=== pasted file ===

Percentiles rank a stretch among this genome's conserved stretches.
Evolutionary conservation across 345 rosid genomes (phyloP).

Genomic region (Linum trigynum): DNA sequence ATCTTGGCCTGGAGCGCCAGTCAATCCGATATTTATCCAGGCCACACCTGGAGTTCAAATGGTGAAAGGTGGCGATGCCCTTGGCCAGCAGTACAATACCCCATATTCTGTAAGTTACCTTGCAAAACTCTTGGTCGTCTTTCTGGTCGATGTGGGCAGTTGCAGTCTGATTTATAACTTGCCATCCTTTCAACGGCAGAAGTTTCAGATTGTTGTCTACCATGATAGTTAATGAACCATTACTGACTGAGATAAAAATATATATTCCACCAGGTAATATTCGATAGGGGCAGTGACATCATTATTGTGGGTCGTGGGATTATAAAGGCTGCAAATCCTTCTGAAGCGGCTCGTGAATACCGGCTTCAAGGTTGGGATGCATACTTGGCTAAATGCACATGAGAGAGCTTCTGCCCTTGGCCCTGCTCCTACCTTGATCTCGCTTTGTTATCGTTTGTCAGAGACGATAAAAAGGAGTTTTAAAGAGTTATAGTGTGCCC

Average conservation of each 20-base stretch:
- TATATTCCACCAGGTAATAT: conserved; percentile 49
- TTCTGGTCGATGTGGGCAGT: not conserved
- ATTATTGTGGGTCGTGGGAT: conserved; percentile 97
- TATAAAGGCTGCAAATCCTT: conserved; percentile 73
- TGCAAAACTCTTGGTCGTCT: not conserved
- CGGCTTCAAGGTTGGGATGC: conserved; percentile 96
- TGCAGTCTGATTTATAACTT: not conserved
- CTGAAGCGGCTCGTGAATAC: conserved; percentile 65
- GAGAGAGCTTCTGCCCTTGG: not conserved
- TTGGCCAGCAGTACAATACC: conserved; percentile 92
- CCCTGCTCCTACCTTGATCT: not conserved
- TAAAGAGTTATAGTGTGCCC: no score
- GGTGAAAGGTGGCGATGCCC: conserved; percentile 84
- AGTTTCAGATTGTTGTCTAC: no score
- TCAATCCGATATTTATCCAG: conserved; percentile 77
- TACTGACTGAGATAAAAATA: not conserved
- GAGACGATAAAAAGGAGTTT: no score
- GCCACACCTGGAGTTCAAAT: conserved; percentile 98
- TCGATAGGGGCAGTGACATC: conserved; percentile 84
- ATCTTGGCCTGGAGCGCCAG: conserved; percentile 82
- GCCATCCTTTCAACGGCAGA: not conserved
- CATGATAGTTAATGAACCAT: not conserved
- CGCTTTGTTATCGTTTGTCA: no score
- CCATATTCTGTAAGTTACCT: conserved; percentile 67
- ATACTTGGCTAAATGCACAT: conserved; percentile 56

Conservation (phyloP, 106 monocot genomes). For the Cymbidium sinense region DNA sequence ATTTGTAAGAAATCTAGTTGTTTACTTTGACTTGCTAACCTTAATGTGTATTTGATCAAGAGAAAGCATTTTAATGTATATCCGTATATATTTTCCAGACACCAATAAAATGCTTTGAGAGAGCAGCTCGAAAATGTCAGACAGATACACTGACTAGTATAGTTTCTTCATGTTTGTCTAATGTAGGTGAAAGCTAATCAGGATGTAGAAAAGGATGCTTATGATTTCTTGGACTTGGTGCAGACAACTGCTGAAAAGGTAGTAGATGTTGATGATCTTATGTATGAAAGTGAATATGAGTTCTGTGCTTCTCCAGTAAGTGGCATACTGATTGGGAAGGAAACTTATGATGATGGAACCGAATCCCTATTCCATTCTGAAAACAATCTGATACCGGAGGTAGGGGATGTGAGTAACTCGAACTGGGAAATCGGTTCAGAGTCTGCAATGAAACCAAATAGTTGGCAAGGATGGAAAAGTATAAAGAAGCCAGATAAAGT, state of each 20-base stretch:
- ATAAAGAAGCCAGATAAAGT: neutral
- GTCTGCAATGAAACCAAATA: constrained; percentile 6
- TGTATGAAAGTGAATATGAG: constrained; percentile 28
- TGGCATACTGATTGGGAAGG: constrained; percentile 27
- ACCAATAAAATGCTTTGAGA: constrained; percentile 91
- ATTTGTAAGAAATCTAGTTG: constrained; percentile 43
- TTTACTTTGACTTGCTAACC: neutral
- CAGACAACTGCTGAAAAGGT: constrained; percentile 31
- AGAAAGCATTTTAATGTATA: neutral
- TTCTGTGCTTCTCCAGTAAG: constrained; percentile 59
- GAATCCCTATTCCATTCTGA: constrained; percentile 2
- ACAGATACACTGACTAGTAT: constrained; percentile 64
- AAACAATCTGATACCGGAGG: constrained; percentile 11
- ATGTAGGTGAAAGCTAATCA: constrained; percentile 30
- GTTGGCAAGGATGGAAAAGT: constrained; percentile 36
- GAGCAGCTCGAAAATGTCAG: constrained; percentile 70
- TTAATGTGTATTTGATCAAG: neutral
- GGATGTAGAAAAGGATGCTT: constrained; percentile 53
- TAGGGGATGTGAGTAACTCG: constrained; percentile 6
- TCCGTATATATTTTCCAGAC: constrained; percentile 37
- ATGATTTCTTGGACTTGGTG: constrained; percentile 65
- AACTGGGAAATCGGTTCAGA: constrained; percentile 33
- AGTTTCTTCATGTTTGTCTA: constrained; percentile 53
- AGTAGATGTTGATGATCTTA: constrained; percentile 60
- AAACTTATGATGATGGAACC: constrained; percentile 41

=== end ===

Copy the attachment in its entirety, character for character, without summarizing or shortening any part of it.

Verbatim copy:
Percentiles rank a stretch among this genome's conserved stretches.
Evolutionary conservation across 345 rosid genomes (phyloP).

Genomic region (Linum trigynum): DNA sequence ATCTTGGCCTGGAGCGCCAGTCAATCCGATATTTATCCAGGCCACACCTGGAGTTCAAATGGTGAAAGGTGGCGATGCCCTTGGCCAGCAGTACAATACCCCATATTCTGTAAGTTACCTTGCAAAACTCTTGGTCGTCTTTCTGGTCGATGTGGGCAGTTGCAGTCTGATTTATAACTTGCCATCCTTTCAACGGCAGAAGTTTCAGATTGTTGTCTACCATGATAGTTAATGAACCATTACTGACTGAGATAAAAATATATATTCCACCAGGTAATATTCGATAGGGGCAGTGACATCATTATTGTGGGTCGTGGGATTATAAAGGCTGCAAATCCTTCTGAAGCGGCTCGTGAATACCGGCTTCAAGGTTGGGATGCATACTTGGCTAAATGCACATGAGAGAGCTTCTGCCCTTGGCCCTGCTCCTACCTTGATCTCGCTTTGTTATCGTTTGTCAGAGACGATAAAAAGGAGTTTTAAAGAGTTATAGTGTGCCC

Average conservation of each 20-base stretch:
- TATATTCCACCAGGTAATAT: conserved; percentile 49
- TTCTGGTCGATGTGGGCAGT: not conserved
- ATTATTGTGGGTCGTGGGAT: conserved; percentile 97
- TATAAAGGCTGCAAATCCTT: conserved; percentile 73
- TGCAAAACTCTTGGTCGTCT: not conserved
- CGGCTTCAAGGTTGGGATGC: conserved; percentile 96
- TGCAGTCTGATTTATAACTT: not conserved
- CTGAAGCGGCTCGTGAATAC: conserved; percentile 65
- GAGAGAGCTTCTGCCCTTGG: not conserved
- TTGGCCAGCAGTACAATACC: conserved; percentile 92
- CCCTGCTCCTACCTTGATCT: not conserved
- TAAAGAGTTATAGTGTGCCC: no score
- GGTGAAAGGTGGCGATGCCC: conserved; percentile 84
- AGTTTCAGATTGTTGTCTAC: no score
- TCAATCCGATATTTATCCAG: conserved; percentile 77
- TACTGACTGAGATAAAAATA: not conserved
- GAGACGATAAAAAGGAGTTT: no score
- GCCACACCTGGAGTTCAAAT: conserved; percentile 98
- TCGATAGGGGCAGTGACATC: conserved; percentile 84
- ATCTTGGCCTGGAGCGCCAG: conserved; percentile 82
- GCCATCCTTTCAACGGCAGA: not conserved
- CATGATAGTTAATGAACCAT: not conserved
- CGCTTTGTTATCGTTTGTCA: no score
- CCATATTCTGTAAGTTACCT: conserved; percentile 67
- ATACTTGGCTAAATGCACAT: conserved; percentile 56

Conservation (phyloP, 106 monocot genomes). For the Cymbidium sinense region DNA sequence ATTTGTAAGAAATCTAGTTGTTTACTTTGACTTGCTAACCTTAATGTGTATTTGATCAAGAGAAAGCATTTTAATGTATATCCGTATATATTTTCCAGACACCAATAAAATGCTTTGAGAGAGCAGCTCGAAAATGTCAGACAGATACACTGACTAGTATAGTTTCTTCATGTTTGTCTAATGTAGGTGAAAGCTAATCAGGATGTAGAAAAGGATGCTTATGATTTCTTGGACTTGGTGCAGACAACTGCTGAAAAGGTAGTAGATGTTGATGATCTTATGTATGAAAGTGAATATGAGTTCTGTGCTTCTCCAGTAAGTGGCATACTGATTGGGAAGGAAACTTATGATGATGGAACCGAATCCCTATTCCATTCTGAAAACAATCTGATACCGGAGGTAGGGGATGTGAGTAACTCGAACTGGGAAATCGGTTCAGAGTCTGCAATGAAACCAAATAGTTGGCAAGGATGGAAAAGTATAAAGAAGCCAGATAAAGT, state of each 20-base stretch:
- ATAAAGAAGCCAGATAAAGT: neutral
- GTCTGCAATGAAACCAAATA: constrained; percentile 6
- TGTATGAAAGTGAATATGAG: constrained; percentile 28
- TGGCATACTGATTGGGAAGG: constrained; percentile 27
- ACCAATAAAATGCTTTGAGA: constrained; percentile 91
- ATTTGTAAGAAATCTAGTTG: constrained; percentile 43
- TTTACTTTGACTTGCTAACC: neutral
- CAGACAACTGCTGAAAAGGT: constrained; percentile 31
- AGAAAGCATTTTAATGTATA: neutral
- TTCTGTGCTTCTCCAGTAAG: constrained; percentile 59
- GAATCCCTATTCCATTCTGA: constrained; percentile 2
- ACAGATACACTGACTAGTAT: constrained; percentile 64
- AAACAATCTGATACCGGAGG: constrained; percentile 11
- ATGTAGGTGAAAGCTAATCA: constrained; percentile 30
- GTTGGCAAGGATGGAAAAGT: constrained; percentile 36
- GAGCAGCTCGAAAATGTCAG: constrained; percentile 70
- TTAATGTGTATTTGATCAAG: neutral
- GGATGTAGAAAAGGATGCTT: constrained; percentile 53
- TAGGGGATGTGAGTAACTCG: constrained; percentile 6
- TCCGTATATATTTTCCAGAC: constrained; percentile 37
- ATGATTTCTTGGACTTGGTG: constrained; percentile 65
- AACTGGGAAATCGGTTCAGA: constrained; percentile 33
- AGTTTCTTCATGTTTGTCTA: constrained; percentile 53
- AGTAGATGTTGATGATCTTA: constrained; percentile 60
- AAACTTATGATGATGGAACC: constrained; percentile 41